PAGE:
SKIN CONCERNS: PIGMENTATION
Skin pigmentation conditions can be a problem for all women with brown skin - especially people of Asian, African, Latin or Native American backgrounds. While the natural pigmentation in brown skin provides many advantages - sun protection and slowed signs of aging - it is also more highly susceptible to skin discolorations.
Sometimes the cells that contain the melanin pigment are damaged or over stimulated. When this happens, the affected cells may begin to produce too much or too little melanin. Too much melanin causes darker spots or patches, while too little causes lighter spots or patches. These lighter or darker spots appear on the surface of the skin, and can be unsightly.
There are a number of pigmentation disorders that affect brown skin. These include:
It is a skin pigmentation disorder that results from functional problems with cells that produce and contain the melanin pigment.
This dysfunction results in the appearance of irregular brown or grayish-brown marks on facial skin. In melasma, the dark spots and patches usually affect the nose, cheeks, forehead, upper lip and chin in three different patterns.
Melasma can occur in all skin types and in people of all racial and ethnic groups, but is most common in women with brown skin who are between the ages of 21 and 40. It is sometimes referred to as the "mask of pregnancy" because it occurs commonly during pregnancy and in women who take oral contraceptive pills. Furthermore, people living in areas of intense and prolonged sunlight (Asia, Africa, Latin America and the Carribean) are more susceptible to developing melasma.
When melasma affects women due to pregnancy, it may resolve within a few months after delivery and treatment may not be necessary. There are, however, many cases in which the disorder persists indefinitely. Even when treated successfully, melasma often recurs, especially when the skin is exposed to the sunlight.
For all individuals with melasma, it's imperative to wear a broad-spectrum (UVA plus UVB) sunscreen daily. Avoid the sun when possible, and wear protective eyewear, caps, hats and clothing. When melasma develops in response to hormone treatment, either oral contraceptives or hormone replacement therapy, patients should consult with their physicians to discuss discontinuation of the hormones.
- Tretinoin (Retin-A)
- Azelaic acid
- Glycolic acid
- Chemical peels and microdermabrasion
It is a condition that affects people of Asian, African, Latin or Native American background.
Post-inflammatory hyperpigmentation (PIH) causes skin darkening and discoloration that appears as spots, or as large patches on a person's body. This is because cells that normally produce brown pigment evenly across your skin go into overdrive and produce too much melanin.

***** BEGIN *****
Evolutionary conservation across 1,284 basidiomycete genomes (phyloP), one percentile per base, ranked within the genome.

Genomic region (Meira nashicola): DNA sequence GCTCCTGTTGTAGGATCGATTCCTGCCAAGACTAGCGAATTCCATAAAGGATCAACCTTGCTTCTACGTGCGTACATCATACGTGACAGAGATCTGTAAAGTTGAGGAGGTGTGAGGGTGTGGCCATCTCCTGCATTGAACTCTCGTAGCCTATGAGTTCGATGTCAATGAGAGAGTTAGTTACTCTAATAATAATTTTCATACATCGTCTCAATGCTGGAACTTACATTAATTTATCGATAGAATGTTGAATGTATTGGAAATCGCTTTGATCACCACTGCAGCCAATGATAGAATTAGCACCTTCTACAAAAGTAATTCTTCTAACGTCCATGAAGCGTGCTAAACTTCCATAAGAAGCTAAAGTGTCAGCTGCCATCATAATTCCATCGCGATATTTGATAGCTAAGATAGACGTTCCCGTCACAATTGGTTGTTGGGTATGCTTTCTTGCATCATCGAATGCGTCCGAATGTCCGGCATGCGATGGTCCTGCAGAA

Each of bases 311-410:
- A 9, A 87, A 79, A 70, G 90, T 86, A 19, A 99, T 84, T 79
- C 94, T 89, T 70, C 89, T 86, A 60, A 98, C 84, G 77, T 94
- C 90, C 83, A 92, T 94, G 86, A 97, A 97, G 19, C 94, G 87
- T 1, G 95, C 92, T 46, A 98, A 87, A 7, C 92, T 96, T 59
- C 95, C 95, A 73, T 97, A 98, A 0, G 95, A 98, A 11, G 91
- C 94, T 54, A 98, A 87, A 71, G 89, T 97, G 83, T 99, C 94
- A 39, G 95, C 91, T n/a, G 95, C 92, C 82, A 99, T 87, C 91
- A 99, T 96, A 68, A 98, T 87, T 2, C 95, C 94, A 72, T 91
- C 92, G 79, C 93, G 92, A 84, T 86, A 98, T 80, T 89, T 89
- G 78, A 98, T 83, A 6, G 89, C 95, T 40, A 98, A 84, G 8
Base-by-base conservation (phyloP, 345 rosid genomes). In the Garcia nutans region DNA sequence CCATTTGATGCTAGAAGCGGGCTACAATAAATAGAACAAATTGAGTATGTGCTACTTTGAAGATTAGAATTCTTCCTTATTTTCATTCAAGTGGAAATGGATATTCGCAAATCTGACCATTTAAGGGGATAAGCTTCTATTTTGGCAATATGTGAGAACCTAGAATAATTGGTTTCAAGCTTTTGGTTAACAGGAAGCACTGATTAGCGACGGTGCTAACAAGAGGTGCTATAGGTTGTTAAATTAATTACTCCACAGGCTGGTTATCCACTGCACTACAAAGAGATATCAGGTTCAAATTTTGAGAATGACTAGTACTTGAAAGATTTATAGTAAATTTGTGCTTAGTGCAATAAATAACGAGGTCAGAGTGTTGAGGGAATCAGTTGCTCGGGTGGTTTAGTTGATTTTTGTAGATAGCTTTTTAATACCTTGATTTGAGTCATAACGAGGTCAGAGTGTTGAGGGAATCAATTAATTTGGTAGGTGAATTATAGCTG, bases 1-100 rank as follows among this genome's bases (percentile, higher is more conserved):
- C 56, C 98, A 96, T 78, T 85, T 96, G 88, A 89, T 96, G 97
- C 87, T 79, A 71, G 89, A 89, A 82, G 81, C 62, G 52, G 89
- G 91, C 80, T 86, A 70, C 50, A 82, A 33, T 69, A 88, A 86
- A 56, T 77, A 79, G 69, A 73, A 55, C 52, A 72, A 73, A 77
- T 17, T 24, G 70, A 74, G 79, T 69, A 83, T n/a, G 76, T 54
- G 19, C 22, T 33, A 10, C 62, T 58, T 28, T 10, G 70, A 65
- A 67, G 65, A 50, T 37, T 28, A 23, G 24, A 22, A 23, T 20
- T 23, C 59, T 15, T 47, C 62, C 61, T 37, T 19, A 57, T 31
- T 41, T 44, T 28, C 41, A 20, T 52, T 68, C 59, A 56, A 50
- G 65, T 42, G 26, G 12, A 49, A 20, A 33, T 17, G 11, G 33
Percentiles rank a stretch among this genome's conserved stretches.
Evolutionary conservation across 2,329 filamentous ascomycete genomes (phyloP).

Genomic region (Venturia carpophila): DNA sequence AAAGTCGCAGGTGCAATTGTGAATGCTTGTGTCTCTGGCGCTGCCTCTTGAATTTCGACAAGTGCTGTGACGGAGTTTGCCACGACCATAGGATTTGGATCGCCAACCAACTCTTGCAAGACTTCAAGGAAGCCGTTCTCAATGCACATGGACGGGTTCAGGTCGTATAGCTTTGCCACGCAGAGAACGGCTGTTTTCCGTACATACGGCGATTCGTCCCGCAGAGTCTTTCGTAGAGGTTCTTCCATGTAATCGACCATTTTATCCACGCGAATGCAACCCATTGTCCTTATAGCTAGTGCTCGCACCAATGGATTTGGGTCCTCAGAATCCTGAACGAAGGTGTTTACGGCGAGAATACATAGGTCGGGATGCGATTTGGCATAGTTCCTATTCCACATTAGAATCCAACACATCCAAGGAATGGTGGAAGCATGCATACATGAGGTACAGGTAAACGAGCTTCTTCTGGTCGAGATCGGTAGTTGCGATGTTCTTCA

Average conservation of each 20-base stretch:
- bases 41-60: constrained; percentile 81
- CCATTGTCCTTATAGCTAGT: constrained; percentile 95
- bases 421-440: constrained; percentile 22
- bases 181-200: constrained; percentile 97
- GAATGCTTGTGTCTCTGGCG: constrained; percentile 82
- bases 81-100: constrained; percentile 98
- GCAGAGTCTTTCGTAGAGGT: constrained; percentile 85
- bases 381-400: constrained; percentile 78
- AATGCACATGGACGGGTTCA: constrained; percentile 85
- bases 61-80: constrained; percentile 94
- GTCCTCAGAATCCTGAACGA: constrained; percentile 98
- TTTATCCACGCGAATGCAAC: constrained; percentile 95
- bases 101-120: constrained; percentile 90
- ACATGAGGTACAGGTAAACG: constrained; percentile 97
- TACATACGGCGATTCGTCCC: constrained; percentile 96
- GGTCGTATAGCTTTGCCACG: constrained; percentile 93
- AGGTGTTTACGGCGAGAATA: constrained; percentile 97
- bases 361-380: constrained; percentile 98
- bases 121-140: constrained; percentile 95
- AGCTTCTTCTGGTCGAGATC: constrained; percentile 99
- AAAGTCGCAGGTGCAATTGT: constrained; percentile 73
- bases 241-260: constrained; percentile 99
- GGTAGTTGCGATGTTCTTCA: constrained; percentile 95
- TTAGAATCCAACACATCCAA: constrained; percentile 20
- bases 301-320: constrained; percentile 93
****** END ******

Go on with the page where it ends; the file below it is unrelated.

The root cause of hyperpigmentation is an inflammatory response in the skin. If the excess melanin is produced in the upper layer of skin (epidermis), the pigmentation color is a darker shade of brown. If the excess melanin is produced in the lower layer of skin (the dermis), a gray or blue discoloration becomes visible.
Although PIH can occur in all skin types, it is more common in people of Africa, Asia, Latin, and indigenous Indian background, and can affect men and women equally. Areas of the skin affected by PIH correspond with areas of previous inflammation. When dark changes in your skin's color remain after the underlying problem has gone away, you have PIH.
The most common causes are injuries such as scratches, burns, cuts or bruises. Rashes of any type can cause PIH (examples of which include eczema, psoriasis, pityriasis rosea, lichen planus, and fungal infections). Ordinary conditions such as acne or pimples are a very common cause of PIH in individuals with brown skin. PIH can also be caused by injury to the skin resulting from sunburns, surgery or cosmetic procedures such as chemical peels, dermabrasion, lasers and cryotherapy (liquid nitrogen treatments).
It is also important to know that PIH will in many cases fade over time on its own. However, there are treatments available that can speed up the process
- Tretinoin (Retin-A)
- Azelaic acid
- Glycolic acid
- Chemical peels and microdermabrasion
A condition that is especially prevalent among women of African and Latino descent, who have a high incidence of hypertension, diabetes and heart disease and consequently take medications for those medical problems that can cause various types of allergic reactions that frequently lead to hyper-pigmentation and dark spots or patches.